From the very beginning of Idaho, the place was settled mostly by white pioneers. Even today finding a story about a Black Idahoan is a little unexpected. Because of Dorthy Johnson’s unexpected story and its nudge to get me writing, I’m always pleased to share another history vignette about an African-American Idahoan. I’ve written about Aurelius Buckner, Gobo Fango, Tracy Thompson, Elvina Morton, George Washington Blackman, York, and others.
Today, I add another African American to the list of Idahoans I’ve written about. His history wasn’t especially quirky, but it is a little unexcepted, simply because most of those who did what he did were of another race.
“Doc” Hisom (or Hison, or Hyson, as some references have it), was born in about 1858 a free man in Illinois. In his later years he seemed to delight in telling people he was a little older than he really was, so his birth year is uncertain. His marker in the Kohlerlawn Cemetery in Nampa, lists his birth date as October 6, 1850.
William C. Hisom came by his nickname legitimately. He had trained as a veterinarian and worked as one for some years before coming to Idaho to seek his fortune as a miner in the late 1800s. He, a Black man, partnered up with a white man named White. They claimed a 20-acre parcel along the Snake River near Melba in 1906 or 1907. They worked their claim for a few years before White drifted away. Doc Hisom lived there for the rest of his life.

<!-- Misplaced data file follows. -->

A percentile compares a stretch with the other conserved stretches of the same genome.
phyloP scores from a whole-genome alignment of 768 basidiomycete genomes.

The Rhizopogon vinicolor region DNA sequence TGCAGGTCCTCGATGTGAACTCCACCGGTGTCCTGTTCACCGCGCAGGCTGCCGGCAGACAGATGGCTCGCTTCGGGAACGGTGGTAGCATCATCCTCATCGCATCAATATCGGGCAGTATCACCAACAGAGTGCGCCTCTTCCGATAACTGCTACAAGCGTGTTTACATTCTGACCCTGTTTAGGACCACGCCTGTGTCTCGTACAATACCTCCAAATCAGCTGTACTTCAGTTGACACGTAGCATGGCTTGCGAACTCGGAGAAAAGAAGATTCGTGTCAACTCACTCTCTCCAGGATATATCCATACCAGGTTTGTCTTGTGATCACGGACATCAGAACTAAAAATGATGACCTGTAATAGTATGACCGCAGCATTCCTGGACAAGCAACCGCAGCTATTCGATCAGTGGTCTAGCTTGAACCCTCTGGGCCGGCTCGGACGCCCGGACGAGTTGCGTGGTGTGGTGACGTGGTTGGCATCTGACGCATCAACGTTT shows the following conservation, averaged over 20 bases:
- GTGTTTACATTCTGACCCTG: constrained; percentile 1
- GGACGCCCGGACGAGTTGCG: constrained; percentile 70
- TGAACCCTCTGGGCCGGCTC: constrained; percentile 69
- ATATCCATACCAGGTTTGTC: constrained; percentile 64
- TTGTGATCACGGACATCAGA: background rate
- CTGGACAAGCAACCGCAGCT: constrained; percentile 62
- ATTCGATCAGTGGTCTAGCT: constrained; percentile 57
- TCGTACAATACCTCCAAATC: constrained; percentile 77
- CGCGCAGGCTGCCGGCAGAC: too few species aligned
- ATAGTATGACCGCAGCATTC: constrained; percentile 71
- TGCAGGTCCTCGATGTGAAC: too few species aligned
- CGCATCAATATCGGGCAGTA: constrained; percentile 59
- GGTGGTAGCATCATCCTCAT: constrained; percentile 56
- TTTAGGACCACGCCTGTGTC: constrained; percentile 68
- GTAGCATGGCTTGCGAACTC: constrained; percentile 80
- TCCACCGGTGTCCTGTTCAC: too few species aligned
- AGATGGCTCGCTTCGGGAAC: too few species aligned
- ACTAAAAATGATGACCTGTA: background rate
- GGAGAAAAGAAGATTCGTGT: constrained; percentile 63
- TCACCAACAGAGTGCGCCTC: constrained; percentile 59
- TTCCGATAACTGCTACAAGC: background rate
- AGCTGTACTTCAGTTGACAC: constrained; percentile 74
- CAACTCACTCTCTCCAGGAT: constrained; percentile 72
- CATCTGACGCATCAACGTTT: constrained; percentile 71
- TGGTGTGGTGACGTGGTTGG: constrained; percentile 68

Hisom was well known in the area as a storyteller and for his proficiency in practicing Native American and pioneer skills, such as flint knapping and working leather. One reference mentioned that he had at least some Indian blood.
A man of any color living miles from anywhere by his own hand doesn’t make the newspaper very often. I found just one story about him in the Idaho Statesman. It reported a big event in his life. In October of 1921, Doc Hisom made his way into Boise for the second time in 36 years. He marveled at the electric lights and the rapid transit of the city. The miner took his first ride on a streetcar and in an automobile during that trip.
The paper reported that the recluse was a friend of “Two-Gun Bob” Limbert, the man who almost single-handedly got Craters of the Moon named a national monument. Limbert often stayed at Hisom’s cabin. They probably discussed photography, among other things, since both were accomplished photographers. Taxidermy was a skill they also shared. Hisom may have entertained “Two-Gun Bob” by playing music for him. He could play seven instruments.
We don’t know for certain when Doc Hisom was born, but we do know when he died. That was December 26, 1944.